Search the whole artnet database
Subscribe to our RSS feed:

RSS Feed Button









MAGAZINE RACK
by Grant Mandarino
 
It’s an Andy Warhol moment in art-magazine-land this month. The Tate’s "Pop Life" exhibition started it, and Sotheby’s sale of his 1962 painting of dollar bills for $43.7 million hammered it home. Warhol is omnipresent, and next to impossible to top.

And according to ARTnews, Warholmania is big business. "Warhol is probably the biggest market in contemporary art, dollar-wise and volume-wise," Sotheby’s expert Alex Rotter told ARTnews staff writer Eileen Kinsella. Warhol’s works are especially popular with the Asian and Russian nouveau riche who helped inflate the art bubble of 2005-08.  

According to Kinsella’s research, almost anything connected with Warhol is a moneymaker -- officially licensed products include gowns, perfume, snowboards and even Japanese condoms printed with the message "They’ll never see you coming." A three-man team oversees the business for the Andy Warhol Foundation for Visual Arts, and according to its leader, Michael Hermann, fees for fiscal 2009 totaled an epic $2.5 million (up from $400,000 in 1997).

Such products, says foundation chairman Joel Wachs, must "enhance Warhol’s legacy." Funny. The challenge today would be to come up with a product that Warhol could somehow not be able to endorse (cigarettes, we are told, are a no-no).

But as everyone knows, money also brings suspicion (didn’t they watch the Treasure of the Sierra Madre?). In a second article, Kinsella illuminates the shadowy details of the ongoing "Brillo Box Scandal." Information first revealed by the Swedish newspaper Expressen in 2007 suggests that Pontus Hulten, the much-loved former director of the Moderna Museet in Stockholm, had fabricated 105 faux Brillo Boxes in 1990 and passed them off as legitimate Warhol works originally made for a 1968 retrospective that Hulten oversaw. Hulten even provided certificates testifying to the boxes’ authenticity, according to Artnews.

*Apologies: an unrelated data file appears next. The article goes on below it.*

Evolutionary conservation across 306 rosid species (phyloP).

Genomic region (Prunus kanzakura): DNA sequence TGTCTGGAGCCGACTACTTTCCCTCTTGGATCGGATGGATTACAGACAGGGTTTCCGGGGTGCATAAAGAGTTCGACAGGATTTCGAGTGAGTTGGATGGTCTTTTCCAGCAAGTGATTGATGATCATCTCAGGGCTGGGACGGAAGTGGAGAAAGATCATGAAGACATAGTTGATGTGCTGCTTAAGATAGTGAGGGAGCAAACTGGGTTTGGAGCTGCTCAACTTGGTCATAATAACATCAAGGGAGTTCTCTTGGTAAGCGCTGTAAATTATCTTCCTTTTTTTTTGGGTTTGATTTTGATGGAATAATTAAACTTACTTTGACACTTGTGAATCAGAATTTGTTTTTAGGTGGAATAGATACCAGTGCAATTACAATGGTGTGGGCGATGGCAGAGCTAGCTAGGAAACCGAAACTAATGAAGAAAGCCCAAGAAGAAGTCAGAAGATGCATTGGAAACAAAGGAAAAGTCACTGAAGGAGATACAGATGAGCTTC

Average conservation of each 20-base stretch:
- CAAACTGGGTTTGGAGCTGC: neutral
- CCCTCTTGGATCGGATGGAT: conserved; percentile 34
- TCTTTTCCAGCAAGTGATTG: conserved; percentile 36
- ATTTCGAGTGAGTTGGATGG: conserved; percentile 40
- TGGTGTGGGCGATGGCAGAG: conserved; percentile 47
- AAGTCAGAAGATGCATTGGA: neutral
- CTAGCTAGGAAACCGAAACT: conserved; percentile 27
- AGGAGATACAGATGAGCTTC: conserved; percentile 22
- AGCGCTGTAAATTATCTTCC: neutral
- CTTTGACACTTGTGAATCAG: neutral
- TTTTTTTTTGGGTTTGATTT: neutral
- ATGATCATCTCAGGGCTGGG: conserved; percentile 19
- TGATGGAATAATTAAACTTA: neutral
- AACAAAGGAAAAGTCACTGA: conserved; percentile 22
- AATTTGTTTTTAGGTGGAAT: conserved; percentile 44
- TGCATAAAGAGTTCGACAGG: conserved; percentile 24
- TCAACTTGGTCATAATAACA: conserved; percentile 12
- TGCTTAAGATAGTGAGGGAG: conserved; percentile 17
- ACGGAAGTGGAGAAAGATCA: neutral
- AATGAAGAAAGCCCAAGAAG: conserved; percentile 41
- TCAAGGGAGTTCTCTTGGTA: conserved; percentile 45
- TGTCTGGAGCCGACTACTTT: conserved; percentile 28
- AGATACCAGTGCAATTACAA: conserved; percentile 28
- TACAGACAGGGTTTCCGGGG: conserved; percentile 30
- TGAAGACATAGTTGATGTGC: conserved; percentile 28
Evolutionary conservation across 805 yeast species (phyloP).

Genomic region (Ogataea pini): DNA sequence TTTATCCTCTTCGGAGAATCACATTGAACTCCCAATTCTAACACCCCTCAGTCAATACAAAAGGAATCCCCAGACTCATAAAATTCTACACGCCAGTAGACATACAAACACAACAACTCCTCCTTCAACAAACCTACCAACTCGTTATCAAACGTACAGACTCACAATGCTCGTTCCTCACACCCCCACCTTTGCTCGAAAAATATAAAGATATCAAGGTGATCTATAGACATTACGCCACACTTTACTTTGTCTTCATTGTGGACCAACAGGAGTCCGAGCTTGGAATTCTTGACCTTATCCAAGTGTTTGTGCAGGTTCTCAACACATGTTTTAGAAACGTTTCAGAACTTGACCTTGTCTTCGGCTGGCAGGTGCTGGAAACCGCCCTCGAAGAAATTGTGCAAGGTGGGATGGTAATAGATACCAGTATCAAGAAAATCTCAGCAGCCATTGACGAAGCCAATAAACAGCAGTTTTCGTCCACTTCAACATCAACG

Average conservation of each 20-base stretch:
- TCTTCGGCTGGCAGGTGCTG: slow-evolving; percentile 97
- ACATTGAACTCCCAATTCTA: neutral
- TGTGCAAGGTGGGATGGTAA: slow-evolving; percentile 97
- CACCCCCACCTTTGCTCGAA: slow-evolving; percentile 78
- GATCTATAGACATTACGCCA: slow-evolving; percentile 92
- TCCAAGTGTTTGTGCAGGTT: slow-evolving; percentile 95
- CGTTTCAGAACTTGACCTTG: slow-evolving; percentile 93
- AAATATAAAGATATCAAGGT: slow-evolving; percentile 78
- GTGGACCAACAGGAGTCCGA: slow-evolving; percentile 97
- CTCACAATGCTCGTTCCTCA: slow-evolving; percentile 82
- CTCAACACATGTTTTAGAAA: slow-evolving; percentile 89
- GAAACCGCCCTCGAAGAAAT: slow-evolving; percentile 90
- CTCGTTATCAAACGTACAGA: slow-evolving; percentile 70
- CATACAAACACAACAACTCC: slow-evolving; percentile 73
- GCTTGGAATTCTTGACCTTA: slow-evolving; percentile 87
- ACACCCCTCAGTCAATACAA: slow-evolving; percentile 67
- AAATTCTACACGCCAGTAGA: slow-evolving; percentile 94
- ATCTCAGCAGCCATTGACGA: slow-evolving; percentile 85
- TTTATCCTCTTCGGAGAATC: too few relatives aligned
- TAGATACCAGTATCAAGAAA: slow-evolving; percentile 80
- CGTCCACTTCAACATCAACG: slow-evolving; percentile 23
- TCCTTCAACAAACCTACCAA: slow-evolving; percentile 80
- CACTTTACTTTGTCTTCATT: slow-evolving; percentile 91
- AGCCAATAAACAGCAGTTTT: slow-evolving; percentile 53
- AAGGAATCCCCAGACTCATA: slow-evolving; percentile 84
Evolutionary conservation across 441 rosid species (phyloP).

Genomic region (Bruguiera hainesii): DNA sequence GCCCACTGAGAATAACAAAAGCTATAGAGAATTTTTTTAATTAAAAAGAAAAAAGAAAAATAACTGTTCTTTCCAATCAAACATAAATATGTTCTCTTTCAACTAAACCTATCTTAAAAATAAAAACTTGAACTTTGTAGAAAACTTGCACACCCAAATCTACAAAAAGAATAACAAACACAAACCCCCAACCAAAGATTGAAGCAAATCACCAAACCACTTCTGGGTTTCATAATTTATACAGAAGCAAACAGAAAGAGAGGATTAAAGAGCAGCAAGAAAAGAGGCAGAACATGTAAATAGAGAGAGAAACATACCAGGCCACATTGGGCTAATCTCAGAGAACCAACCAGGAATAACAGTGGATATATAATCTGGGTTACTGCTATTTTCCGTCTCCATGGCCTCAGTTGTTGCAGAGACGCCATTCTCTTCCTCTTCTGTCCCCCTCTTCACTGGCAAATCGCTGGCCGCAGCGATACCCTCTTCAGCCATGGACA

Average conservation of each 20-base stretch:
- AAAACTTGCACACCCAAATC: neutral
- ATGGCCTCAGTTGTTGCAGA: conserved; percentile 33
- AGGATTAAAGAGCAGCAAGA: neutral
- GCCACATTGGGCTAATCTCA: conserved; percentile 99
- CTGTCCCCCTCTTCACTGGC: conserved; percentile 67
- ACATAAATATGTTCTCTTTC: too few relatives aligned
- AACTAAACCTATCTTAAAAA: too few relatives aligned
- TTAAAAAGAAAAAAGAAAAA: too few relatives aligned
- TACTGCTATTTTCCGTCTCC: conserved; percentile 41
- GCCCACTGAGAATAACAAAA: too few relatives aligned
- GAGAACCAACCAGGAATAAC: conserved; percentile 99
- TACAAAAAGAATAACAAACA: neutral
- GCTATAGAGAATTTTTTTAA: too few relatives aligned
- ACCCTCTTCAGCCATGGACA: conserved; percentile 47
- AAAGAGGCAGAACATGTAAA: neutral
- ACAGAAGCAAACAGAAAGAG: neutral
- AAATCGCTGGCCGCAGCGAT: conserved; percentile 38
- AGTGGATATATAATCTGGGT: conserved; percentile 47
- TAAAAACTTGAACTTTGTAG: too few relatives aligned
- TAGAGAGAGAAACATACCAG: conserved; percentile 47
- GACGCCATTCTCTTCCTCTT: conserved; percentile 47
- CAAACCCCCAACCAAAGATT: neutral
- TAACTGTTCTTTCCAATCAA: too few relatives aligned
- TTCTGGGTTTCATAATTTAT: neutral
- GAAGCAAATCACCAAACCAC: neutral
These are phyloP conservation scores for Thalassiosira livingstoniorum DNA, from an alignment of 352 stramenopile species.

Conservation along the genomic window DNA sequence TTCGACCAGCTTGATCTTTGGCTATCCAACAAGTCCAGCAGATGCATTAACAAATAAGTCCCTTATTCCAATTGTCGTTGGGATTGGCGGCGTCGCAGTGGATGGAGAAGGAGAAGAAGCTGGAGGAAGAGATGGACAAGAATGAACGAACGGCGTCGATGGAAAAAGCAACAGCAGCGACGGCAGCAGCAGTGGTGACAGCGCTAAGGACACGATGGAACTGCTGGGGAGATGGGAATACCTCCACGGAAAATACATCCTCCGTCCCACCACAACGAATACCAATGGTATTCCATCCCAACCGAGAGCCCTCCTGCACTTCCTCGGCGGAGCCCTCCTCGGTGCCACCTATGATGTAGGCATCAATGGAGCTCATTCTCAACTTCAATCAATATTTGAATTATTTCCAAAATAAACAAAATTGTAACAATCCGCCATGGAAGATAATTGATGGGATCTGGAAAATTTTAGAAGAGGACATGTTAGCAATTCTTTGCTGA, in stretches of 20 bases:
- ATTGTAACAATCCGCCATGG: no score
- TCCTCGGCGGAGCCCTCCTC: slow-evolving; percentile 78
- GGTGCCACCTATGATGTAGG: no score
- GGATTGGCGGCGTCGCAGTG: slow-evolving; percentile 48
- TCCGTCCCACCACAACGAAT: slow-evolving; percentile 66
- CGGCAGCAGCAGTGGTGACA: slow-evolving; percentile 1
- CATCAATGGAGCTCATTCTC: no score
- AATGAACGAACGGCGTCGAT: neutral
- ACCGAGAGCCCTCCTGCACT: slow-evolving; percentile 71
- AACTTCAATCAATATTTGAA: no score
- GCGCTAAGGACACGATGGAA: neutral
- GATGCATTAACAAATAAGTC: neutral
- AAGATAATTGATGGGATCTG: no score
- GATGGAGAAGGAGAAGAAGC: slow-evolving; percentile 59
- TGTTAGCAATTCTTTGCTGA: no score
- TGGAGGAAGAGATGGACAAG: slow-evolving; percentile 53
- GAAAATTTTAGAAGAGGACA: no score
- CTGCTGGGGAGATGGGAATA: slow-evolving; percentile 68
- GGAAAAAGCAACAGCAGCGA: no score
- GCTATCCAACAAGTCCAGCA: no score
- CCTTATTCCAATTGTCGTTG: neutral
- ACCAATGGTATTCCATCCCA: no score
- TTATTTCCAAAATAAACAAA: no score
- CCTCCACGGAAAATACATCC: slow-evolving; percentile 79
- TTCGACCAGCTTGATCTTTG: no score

In the mid-1990s, the Warhol Authentication Board examined several of these "Stockholm type" boxes, as they were known, and pronounced that 94 were "genuine" and could be included in the 2004 catalogue rasionné. But the criteria used to make this decision remain unclear, and the disclosure of Hulten’s actions has persuaded the board to reopen the case.

The boxes’ uncertain authenticity has left their present owners in the lurch, and the financial fallout looks to be considerable. One of the "Stockholm type" boxes sold at Christie’s London for over $200,000 in February 2006. Should the board decide it is not the genuine article, the buyer would be, as the Swedish might say, knullade. The Moderna Museet has already removed from view its six boxes, which are of course purported to be "Stockholm type," and reclassified them as "archival material." Ouch.